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Eugene Shannon Wants Liberians Take Steps to Prevent Natural Disasters

Eugene Shannon Wants Liberians Take Steps to Prevent Natural Disasters

Monrovia – In the wake of the recent massive mudslides that resulted to the deaths of over 400 people in the Freetown suburb of Regent in Sierra Leone, former Lands, Mines and Energy Minister, Dr. Eugene Shannon, is urging Liberians to take heed and institute measures to prevent natural disasters.

On August 14, devastating floods and mudslides occurred in the early morning hours in Regent near the Sierra Leonean capital, Freetown after three days of torrential rainfall.

While the exact number of deaths is not yet known, officials have put the death rate so far at 400, while thousands of others are missing and feared dead. 

More than 3,000 people have been rendered homeless and hundreds of buildings damaged or destroyed by the mudslides.

The disaster which occurred during the rainy season was exacerbated by the city's situation at or below sea level, poor infrastructure, and poor drainage system, reports indicated.

As a close door neighbor to Sierra Leone, Liberia could face similar natural disaster as the country contains geological features in several regions including the capital Monrovia, where people have established settlements below sea level, on and beneath hill tops containing loose soils and poor vegetation.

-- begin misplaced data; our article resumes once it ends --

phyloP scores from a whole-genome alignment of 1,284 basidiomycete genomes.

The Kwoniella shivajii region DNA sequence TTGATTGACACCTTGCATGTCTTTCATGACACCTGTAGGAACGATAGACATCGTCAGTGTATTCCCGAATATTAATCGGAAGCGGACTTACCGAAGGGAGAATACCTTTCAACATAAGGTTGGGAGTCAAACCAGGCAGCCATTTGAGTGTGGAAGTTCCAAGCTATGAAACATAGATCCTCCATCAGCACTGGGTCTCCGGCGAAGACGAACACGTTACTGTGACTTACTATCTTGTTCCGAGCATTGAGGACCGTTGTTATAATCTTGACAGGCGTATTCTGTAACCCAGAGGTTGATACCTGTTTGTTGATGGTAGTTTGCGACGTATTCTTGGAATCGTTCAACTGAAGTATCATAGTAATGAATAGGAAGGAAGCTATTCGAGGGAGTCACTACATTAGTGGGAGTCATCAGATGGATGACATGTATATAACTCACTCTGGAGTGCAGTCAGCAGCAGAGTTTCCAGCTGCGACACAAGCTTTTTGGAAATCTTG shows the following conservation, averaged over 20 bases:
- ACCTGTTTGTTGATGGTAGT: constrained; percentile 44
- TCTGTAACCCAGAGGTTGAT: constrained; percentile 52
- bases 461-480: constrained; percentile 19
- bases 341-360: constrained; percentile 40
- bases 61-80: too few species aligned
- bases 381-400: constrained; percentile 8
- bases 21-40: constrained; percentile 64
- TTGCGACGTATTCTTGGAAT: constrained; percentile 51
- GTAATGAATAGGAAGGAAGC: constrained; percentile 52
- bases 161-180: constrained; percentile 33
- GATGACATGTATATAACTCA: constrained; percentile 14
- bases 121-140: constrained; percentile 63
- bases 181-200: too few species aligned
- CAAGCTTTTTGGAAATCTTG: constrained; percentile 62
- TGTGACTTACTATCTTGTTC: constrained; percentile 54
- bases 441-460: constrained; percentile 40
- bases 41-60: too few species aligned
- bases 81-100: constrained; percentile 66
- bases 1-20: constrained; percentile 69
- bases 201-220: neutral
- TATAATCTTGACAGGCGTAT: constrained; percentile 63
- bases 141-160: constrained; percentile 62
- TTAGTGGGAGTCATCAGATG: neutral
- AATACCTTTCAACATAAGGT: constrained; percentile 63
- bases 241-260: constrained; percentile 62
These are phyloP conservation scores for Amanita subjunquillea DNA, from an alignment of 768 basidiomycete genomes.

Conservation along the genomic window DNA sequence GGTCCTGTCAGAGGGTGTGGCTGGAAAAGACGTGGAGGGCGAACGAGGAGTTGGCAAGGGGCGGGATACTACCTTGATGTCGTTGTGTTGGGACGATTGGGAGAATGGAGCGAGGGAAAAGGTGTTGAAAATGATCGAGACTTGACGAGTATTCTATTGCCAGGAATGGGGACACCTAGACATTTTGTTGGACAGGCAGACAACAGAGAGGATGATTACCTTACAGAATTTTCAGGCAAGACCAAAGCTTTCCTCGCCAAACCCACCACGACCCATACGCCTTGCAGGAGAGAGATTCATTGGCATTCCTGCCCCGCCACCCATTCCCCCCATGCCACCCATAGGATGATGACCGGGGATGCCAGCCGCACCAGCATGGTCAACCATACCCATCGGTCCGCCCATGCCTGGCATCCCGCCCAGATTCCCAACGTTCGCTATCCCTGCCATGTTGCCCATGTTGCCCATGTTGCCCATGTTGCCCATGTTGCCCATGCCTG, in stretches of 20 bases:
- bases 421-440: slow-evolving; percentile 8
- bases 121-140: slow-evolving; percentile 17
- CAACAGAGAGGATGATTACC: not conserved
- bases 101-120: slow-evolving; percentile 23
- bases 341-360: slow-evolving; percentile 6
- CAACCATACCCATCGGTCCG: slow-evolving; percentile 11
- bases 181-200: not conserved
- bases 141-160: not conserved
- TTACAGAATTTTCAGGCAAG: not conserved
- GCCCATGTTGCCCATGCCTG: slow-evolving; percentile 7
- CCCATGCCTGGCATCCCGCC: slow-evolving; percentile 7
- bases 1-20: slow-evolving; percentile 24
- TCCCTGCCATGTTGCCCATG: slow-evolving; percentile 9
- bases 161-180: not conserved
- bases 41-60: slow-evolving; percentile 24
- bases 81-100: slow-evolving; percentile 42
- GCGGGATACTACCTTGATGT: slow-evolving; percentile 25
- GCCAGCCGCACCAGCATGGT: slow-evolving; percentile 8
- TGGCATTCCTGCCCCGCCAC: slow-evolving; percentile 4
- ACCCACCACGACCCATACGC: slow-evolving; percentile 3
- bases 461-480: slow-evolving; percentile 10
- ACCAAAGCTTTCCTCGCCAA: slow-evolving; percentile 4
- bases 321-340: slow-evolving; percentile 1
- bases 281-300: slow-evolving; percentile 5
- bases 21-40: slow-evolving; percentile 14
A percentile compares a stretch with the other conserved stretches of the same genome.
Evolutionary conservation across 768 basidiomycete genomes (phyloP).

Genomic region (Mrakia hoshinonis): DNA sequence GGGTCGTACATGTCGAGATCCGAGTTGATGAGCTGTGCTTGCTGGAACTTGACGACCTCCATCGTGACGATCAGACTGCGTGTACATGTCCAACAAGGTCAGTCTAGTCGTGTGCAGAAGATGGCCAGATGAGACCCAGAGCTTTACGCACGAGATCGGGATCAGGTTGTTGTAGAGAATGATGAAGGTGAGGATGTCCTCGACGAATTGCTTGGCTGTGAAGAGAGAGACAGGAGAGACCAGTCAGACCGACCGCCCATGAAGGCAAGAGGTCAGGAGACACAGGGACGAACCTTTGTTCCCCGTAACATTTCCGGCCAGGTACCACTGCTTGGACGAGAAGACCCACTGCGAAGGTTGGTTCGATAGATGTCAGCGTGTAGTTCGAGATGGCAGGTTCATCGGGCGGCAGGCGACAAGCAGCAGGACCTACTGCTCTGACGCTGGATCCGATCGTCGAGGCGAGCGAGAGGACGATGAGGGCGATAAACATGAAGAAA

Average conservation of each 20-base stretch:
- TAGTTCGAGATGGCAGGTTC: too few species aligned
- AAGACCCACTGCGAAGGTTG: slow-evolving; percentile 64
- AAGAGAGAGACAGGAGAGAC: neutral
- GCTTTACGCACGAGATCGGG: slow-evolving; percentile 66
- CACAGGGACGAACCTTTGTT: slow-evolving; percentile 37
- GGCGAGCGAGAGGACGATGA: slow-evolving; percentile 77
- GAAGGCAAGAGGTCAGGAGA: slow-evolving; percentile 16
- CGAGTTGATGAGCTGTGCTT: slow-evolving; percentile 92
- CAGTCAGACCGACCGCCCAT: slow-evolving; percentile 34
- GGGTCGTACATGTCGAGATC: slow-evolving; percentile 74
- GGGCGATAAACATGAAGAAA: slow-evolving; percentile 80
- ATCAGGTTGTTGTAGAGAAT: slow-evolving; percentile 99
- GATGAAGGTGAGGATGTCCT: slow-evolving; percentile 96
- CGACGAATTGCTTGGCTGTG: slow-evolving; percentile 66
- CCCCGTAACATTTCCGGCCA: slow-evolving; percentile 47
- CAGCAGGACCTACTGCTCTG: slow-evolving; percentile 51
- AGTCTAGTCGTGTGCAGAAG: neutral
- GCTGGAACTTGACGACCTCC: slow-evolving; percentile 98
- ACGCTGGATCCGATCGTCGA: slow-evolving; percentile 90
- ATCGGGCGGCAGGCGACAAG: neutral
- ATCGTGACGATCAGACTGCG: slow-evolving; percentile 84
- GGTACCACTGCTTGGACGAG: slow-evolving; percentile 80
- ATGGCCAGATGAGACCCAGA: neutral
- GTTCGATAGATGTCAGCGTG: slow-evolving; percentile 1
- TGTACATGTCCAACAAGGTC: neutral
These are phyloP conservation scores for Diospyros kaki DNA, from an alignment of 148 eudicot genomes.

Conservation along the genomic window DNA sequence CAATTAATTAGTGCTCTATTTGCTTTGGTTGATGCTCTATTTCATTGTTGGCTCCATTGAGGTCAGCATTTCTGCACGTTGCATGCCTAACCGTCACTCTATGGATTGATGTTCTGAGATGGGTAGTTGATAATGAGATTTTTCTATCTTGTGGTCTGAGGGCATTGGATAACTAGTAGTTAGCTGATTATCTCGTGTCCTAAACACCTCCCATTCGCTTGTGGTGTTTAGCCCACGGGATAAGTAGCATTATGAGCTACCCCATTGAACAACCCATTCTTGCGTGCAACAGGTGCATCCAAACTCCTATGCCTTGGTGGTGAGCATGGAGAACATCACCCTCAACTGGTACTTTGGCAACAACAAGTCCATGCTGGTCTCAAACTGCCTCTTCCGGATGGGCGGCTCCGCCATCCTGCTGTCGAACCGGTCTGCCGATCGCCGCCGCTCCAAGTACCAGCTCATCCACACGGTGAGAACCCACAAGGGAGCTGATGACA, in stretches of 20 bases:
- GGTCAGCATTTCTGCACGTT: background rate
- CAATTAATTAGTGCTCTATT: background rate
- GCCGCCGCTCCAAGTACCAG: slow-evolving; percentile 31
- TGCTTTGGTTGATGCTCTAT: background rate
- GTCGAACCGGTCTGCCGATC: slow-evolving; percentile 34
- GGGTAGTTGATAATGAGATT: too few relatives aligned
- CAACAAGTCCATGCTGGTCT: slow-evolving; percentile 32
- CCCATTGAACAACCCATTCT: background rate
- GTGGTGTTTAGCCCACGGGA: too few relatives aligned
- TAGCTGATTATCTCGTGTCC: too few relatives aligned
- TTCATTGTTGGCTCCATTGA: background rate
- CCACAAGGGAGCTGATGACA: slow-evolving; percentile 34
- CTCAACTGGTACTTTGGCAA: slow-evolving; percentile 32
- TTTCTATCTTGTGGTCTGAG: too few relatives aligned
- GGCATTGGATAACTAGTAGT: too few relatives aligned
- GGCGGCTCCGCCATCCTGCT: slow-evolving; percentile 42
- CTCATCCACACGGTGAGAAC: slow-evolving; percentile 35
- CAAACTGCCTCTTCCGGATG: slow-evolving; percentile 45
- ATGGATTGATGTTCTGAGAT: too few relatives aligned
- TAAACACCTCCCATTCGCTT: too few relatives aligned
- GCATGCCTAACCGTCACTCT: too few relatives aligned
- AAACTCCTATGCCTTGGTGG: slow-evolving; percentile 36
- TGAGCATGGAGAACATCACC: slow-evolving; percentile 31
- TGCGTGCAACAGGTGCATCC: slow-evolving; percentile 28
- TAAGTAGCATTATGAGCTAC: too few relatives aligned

Dr, Shannon who made the call on State Radio Thursday, is of the opinion that these settlements are prone to disasters similar to what occurred in neighboring Sierra Leone, and cautioned that people inhabiting these areas should either be evacuated or put into place mitigating measures to prevent such disaster.

Dr. Shannon named the planting of vegetation, evacuation from vulnerable areas, discouraging sand mining and the dumping of garbage in drainage and waterways, among others, as measures that can help safeguard the environment against natural disasters such as mudslides and flooding.  

Dr. Shannon, who is a professor of Geological and Environmental Science, also alluded to  Liberia's voluminous and torrential rainfall as another factor that could give rise to mudslides, especially in high-risk areas. 

It can be recalled that on October 6, 1982 torrential rain soaked a huge heap of loosed Iron Ore which resulted in a landslide that fell on residents of the mining town of  No-Way Camp in Grand Cape Mount County.

The disaster claimed the lives of at least 200 poor miners and injured hundreds. Up to now, the incident is officially known to many Liberians as the "No-Way Camp Disaster."

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